To have a high and sustained determination to put over what you plan to accomplish, not if circumstance be favorable to its accomplishment, but in spite of all advers circumstances which may arise … and nothing, nothing worthwhile has ever been accomplished without some obstacles to overcome.

 To refuse to believe that there are any circumstances sufficiently strong to defeat you in the accomplishment of your purpose, goal or objective.


OPTIMIST – VS – PESSIMIST                 By William Arthur Ward

The optimist turns the impossible into possible – The pessimist turns the possible into the impossible.

The optimist pleasantly ponders how high his kite will fly – the pessimist woefully wonders how soon his kite will fall.

The optimist sees a green near every sand trap – the pessimist sees a sand trap near every green.

The optimist looks at the horizon and sees an opportunity – the pessimist peers into the distance and fears a problem.

To the optimist all doors have handles and hinges – to the pessimist all doors have locks and latches.

The optimist promotes progress, prosperity and plenty – the pessimist preaches limitations, liabilities and losses.

The optimist accentuates assets, abundance, and advantages – the pessimist majors in mistakes, misfortunes and misery.

The optimist goes out and finds the bell – the pessimist gives up and wrings his hands.



*     The trouble with this world is that too many people try to go through life with a catcher’s mit on both hands.

*     A man’s happiness and success in life will depend not so much upon what he has, or upon what position he occupies as upon what he is, and the heart he carries into his position. – J. J. Wilson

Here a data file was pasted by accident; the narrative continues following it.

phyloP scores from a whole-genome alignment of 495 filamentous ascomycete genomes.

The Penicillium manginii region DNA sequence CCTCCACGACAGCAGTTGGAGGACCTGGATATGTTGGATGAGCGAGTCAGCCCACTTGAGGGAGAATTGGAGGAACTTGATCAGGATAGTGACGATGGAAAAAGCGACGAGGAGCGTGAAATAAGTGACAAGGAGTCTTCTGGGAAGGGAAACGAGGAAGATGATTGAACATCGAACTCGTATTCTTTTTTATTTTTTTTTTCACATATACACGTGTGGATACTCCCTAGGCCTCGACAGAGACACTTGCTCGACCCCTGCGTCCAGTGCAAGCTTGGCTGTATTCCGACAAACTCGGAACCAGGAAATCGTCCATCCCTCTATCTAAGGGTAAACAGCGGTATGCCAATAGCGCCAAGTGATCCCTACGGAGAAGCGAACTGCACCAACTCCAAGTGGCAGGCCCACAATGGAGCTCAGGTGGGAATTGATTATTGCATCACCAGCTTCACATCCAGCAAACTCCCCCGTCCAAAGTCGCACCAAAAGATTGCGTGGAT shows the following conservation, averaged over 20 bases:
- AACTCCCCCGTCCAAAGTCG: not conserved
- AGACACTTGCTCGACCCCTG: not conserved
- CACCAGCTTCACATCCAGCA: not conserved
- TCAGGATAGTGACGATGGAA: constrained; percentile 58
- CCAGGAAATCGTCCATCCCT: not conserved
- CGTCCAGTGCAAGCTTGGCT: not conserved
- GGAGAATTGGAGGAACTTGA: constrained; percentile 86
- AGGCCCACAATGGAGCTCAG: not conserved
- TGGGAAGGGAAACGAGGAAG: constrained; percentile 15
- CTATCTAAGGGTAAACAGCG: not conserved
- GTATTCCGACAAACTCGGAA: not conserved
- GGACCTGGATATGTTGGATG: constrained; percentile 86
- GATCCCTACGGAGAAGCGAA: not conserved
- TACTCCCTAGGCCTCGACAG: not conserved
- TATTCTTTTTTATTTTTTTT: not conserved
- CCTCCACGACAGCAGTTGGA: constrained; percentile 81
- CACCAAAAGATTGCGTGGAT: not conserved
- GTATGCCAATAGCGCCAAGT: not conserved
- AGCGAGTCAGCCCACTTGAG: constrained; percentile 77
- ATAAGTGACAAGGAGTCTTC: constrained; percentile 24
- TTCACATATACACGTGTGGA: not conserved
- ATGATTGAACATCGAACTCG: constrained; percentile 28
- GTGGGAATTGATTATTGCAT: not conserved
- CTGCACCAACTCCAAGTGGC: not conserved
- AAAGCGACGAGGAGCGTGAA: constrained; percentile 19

*     I cannot give you a formula for success, but I can give you the formula for failure – which is: Try To Please Everybody.

*     If things are not going well with you, begin correcting the situation by carefully examining the service you are rendering, and especially the spirit in which you are rendering it. – Roger Babson


For a PDF file of the original Coach Bacevich Handout, click here Handout #2: What is the Price of Success; Optimist vs. Pessimist.

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Handout #1: Athletics, Guts, Courage


AAMBITIONAmbition to be the best possible player in one’s position on his team.    

TTRAININGThe first requisite for any athelete if he aspires to be outstanding. 

HHONESTY – To one’ self, to team, to teammates, to coaches, to the school and to the community.

LLOYALTY – To family, school, coaches, to one’s team and teammates.  The real measure of class – a class athlete. 

EELIGIBILITY – Regardless of one’s potential or ability, an ineligible player is of no value to his team.  Education is the prime purpose of school.

TTRUST WORTHINESS – A trait which an athlete must posses if he expects to be a leader.  You should always be able to be counted on.

IIMPROVEMENTThis is what makes a champion.  A truly good athlete is constantly searching for ways to improve.  He hates mediocrity.

CCOURAGE – The greatest of all human qualities.  The ability to do that which is right regardless of how the game is going.

SSTICK-TO-IT-IVE-NESSThe very best quality at athlete can possess.  To see every task through to the very end, be it bitter or sweet.  To “hang in” when the going is toughest.


There is a certain blend of courage, integrity, character and principle which has no satisfactory dictionary name, but it has been called different things in different countries.  Our American name for its is — G – U – T – S!!!


COURAGE is the first of human qulaities because it is the quality which guarantees all others.


For a PDF file of the original Coach Bacevich Handout, click here Handout #1 Athletics